RESIDENTS, BUSINESS OWNERS OFFER IDEAS ON LA MESA’S FARMERS MARKET

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By Mike Allen
 
Photo, left:  Chris Gonzalez
 
March 1, 2019 (La Mesa) - After relocating the La Mesa Farmers Market from the Civic Center parking lot to La Mesa Boulevard last May, a lot of businesses on the main street of the Village cried foul, saying the Friday event was hurting their sales.

While the market certainly increased foot traffic to the Village, all the new cars took up valuable parking spaces, and caused some regular customers to stop visiting their establishments on Fridays, one of their busiest days, some business owners complained.
 
The city responded by undertaking a series of surveys and held public forums to explore alternatives, including a forum on Feb. 28 at the police station attended by 22 people.
 
Chris Gonzalez, the city representative heading up the effort to find solutions to the conflict, outlined possible options including changing the day, time, location and even the arrangement of the booths for the event that attracts many La Mesans as well as visitors to the heart of the Village.
 
After meeting with many of the impacted business owners, Gonzalez said, “They like the Farmers Market and want it to continue….Everybody wants to find a solution to make it work somewhere.”
 
For every possible change to the event, Gonzalez provided possible benefits and risks. When the presentation was finished speakers had a chance to weigh in.
 
The ultimate arbiters of what will be done is the City Council which is scheduled to take up the issue at its March 12 meeting.
 
Peter Carzis (right), owner of Peter’s Men’s Apparel on La Mesa Boulevard, said he was against having the market at its current location. “The market should go back to where it was originally, and should get a new operator,” he said.
 
The original location on Allison Avenue has plenty of parking and would allow the businesses on La Mesa Boulevard to free up parking spaces needed for their regular customers, Carzis said.
 
La Mesa City Manager Yvonne Garrett said returning to Allison Ave. site wouldn’t work because the space is too small to accommodate some 55 vendors now participating in the event.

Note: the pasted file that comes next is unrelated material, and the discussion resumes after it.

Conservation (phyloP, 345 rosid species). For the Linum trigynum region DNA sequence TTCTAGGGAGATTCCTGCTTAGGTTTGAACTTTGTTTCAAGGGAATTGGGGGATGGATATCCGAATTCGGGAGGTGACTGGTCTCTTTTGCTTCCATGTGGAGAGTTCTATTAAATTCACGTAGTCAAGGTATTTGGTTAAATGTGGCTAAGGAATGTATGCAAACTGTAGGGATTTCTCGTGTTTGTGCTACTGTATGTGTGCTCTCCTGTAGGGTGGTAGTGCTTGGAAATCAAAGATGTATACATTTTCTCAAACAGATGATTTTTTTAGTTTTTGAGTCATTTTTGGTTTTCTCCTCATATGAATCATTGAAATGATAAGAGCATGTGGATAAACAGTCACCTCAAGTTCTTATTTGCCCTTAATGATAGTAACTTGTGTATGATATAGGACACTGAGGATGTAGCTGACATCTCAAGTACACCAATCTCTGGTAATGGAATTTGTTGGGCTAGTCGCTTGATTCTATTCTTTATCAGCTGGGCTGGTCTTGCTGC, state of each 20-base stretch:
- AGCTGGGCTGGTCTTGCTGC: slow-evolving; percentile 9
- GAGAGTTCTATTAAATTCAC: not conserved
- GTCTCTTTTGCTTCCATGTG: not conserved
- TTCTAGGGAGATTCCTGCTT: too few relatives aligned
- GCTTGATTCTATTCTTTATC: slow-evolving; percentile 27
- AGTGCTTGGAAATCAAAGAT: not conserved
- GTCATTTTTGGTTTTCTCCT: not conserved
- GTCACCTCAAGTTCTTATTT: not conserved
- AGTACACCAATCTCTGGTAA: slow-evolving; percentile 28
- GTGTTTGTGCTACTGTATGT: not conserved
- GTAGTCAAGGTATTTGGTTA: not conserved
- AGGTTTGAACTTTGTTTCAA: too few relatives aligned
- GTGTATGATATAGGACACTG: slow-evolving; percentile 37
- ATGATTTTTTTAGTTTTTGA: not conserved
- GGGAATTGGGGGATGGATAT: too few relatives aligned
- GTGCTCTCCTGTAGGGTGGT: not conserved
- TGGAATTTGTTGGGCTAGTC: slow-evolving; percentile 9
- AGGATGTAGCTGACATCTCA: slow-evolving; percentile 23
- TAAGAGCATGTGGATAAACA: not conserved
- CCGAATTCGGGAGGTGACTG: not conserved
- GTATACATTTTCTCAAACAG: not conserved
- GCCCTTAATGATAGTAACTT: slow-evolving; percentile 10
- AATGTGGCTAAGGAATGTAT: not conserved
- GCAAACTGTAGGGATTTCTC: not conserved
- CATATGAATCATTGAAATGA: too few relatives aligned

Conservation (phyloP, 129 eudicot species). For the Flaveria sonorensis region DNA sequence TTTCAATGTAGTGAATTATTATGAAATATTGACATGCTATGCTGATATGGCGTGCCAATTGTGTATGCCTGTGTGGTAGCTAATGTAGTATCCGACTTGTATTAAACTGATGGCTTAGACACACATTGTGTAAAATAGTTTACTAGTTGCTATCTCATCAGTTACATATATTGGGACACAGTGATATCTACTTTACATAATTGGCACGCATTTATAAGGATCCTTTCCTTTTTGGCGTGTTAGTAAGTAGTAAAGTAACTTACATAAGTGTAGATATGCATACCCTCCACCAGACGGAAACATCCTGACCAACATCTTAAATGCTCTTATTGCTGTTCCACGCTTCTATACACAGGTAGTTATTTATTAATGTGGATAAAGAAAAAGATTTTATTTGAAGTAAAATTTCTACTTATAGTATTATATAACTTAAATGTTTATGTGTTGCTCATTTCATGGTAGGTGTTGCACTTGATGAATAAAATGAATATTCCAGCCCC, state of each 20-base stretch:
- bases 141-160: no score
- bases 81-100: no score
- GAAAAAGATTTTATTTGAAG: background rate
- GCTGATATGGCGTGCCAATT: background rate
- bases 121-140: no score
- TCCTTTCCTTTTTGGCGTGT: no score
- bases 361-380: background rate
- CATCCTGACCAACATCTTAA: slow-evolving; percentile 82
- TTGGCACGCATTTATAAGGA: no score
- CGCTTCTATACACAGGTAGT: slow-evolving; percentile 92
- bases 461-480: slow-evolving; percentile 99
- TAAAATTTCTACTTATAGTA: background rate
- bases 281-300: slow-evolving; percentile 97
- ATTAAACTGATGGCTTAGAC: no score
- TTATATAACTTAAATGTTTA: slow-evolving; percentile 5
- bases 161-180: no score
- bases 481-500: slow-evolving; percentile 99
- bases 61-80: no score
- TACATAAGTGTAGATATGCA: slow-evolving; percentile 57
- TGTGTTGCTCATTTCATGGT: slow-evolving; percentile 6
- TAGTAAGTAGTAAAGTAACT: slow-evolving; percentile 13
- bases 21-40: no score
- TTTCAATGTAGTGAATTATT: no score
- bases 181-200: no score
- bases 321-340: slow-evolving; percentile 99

Two other possible locations for the market, Lemon Avenue and Palm Avenue, were ruled out because of the relative smaller width of those streets.
 
Moving it back to the Civic Center would provide enhanced visibility to merchants on La Mesa Boulevard, but would also greatly reduce both the number of visitors to the area and the number of vendors for the market, Gonzalez said.
 
Changing the day of the event to Tuesday or some other day, something advocated by 30 percent of the affected business owners, was also explored. But moving it would affect farmers and vendors who attend other markets around the county, likely resulting in fewer coming to La Mesa, Gonzalez said.
 
Of 39 market vendors responding to the survey, only 11 said they could do it on another day, he said.
 
Among established businesses on the boulevard, some of biggest critics to the Farmers Market were restaurants; owners said the Friday events cut deeply into their regular customer visits. One restaurant owner, John Bedlion of Johnny B’s Burgers Brew & Spirits, told the Council that he was losing between $1,200 to $2,000 in sales on Fridays.
 
But Brenda Leek, a partner in Curbside on La Mesa Boulevard and 3rd Ave., which opened in October, said the market has been terrific for increased visitations at the open air, American-grilled style restaurant.
 
“The exposure of the Farmers Market brings far more positives than the negative,” Leek said. All the criticism over the market seemed petty to her. “This is a sad waste of time. All of my customers are finding somewhere to park,” she stated.
 
Among other potential solutions were changing the way the booths face and adjusting hours for the market.
 
One possible change was putting the booths closer to the curb, and turning the opening towards the sidewalk, but that would put the booths right up to the front doorways of many of the businesses, further impeding views, some said. “It would have caused more problems than it would have solved,” Gonzalez explained.
 
As to the time, the market organizers agreed to delay setting up to 2 p.m., giving restaurants more of a window on their luncheon business. The market runs from 3 to 7 p.m.
 
Brian Beevers, the farmer’s market manager, said in addition to delaying the booth setups, the vendors agreed to remove large banners on booths, thereby improving visibility to existing merchant storefronts.
 
He said the market now has only six hot food vendors, so existing restaurants aren’t as impacted from those sales.
 
As a business owner of a gift shop in North Park, Beevers said he’s well aware of how public events can impede foot traffic and be disruptive, but he’s learned to live with it.
 
La Mesa merchants should be thinking of ways to maximize the boost of visitors to the Village from the market, and take advantage of new technologies such as texting ads or coupons, Beevers suggested.
 
He said the city has done a good job in working with the Farmers Market vendors and Village merchants to try to come to some solution. 
 
“The city has been working very hard on this,” he concluded. “We’re pleased with what the city has done to find compromise on both ends, to try make it work for everybody.”